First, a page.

Edper, the Bronfmans’ holding company for their vast interests in North America, is in deep trouble from loan losses created by the melt-down in the Canadian commercial property market. Since 1989 the value of Edper-related stocks has fallen by between a half and 98 per cent, and the slide has accelerated in the last few weeks. A recent signal of its distress was the attempt to sell off one of its largest subsidiaries, Royal Trust, which is Canada’s second biggest trust bank.
Edper is little known in Britain only because – unlike Canada’s other big property empire, Olympia & York, owned by the Reichmann brothers – it has no major investments here.
It directly or indirectly controls assets worth maybe C$100bn (f.57.5bn), and at its peak it was three times the value achieved by O&Y. On its own, Edper makes up about 5 per cent of the total market value of the Toronto Stock Exchange.
All told, the companies of Edper Enterprises now employ more than 110,000 Canadians. The Bronfman empire controls a panoply of Canada’s once finest blue-chip companies, including Trizec (North America’s largest publicly-traded developer), Royal Trust, Royal LePage (Canada’s largest real-estate brokerage), John Labatt (Canada’s second largest brewer), Noranda (a C$10bn natural resources giant), Noranda Forest and MacMillan Bloedel (leaders in paper products), and London Life (Canada’s largest insurer). Edper also controls hundreds of other companies.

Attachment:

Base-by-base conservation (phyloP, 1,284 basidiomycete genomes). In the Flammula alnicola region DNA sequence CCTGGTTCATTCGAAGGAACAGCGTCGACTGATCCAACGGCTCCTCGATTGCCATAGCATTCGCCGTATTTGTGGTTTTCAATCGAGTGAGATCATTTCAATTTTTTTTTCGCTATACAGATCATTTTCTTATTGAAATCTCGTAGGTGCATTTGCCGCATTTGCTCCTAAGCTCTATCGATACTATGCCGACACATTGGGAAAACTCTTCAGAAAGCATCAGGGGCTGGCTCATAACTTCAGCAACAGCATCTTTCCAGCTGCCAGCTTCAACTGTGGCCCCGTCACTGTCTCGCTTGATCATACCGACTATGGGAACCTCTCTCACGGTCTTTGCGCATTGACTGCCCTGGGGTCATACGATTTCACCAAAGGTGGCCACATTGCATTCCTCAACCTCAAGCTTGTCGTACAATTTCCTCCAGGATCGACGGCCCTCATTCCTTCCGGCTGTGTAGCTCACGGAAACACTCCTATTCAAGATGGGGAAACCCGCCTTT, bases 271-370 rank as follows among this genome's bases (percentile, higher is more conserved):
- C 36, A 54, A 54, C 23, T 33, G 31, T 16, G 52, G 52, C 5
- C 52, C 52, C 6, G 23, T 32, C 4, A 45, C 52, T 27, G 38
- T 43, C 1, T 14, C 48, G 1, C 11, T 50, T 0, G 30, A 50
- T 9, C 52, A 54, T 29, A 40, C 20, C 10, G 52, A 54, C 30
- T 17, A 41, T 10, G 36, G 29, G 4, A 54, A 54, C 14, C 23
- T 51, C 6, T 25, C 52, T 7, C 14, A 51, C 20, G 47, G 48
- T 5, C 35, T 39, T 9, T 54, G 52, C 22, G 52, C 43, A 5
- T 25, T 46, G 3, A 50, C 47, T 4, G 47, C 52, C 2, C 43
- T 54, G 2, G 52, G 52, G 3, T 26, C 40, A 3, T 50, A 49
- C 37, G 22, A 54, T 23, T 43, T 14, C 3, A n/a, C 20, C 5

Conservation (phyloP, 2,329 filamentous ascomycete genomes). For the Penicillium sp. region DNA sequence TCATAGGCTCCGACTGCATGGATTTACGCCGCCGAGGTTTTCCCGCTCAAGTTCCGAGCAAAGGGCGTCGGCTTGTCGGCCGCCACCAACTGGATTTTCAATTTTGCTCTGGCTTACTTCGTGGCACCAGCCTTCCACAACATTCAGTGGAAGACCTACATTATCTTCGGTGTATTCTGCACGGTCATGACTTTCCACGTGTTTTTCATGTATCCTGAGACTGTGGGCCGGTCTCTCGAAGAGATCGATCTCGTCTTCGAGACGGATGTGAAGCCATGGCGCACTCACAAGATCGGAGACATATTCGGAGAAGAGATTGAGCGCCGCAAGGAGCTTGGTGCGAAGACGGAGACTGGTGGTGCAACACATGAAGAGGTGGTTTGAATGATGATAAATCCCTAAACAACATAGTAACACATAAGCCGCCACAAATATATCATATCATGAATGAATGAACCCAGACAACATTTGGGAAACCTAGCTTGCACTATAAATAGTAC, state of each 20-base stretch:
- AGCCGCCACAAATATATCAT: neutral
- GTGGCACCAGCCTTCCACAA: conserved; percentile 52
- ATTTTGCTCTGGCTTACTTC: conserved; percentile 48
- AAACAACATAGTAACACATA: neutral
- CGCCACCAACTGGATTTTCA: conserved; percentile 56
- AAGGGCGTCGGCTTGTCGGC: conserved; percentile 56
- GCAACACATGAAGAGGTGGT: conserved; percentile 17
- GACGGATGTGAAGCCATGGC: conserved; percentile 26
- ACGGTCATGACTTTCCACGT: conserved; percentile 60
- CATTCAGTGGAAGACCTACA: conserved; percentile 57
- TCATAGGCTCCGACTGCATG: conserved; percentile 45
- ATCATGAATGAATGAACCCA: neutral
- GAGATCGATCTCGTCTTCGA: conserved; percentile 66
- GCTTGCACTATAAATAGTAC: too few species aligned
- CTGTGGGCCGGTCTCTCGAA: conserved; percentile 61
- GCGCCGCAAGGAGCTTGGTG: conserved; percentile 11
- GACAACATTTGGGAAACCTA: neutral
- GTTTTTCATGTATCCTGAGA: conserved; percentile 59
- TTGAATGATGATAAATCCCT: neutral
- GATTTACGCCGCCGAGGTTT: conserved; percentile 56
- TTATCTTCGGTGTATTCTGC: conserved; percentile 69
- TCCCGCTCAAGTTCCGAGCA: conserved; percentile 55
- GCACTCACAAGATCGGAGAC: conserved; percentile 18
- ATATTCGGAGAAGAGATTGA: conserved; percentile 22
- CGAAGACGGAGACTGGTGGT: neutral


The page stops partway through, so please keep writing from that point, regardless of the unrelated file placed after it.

But it has an Achilles heel. Its debts are estimated by analysts to be anywhere between C$30bn and C$50bn (compared with C$22bn at O&Y). If it goes under it will send shock waves through the Canadian and US financial system that will make the demise of O&Y seem small by comparison, and it would devastate the profits of several leading international banks which have lent millions to the group.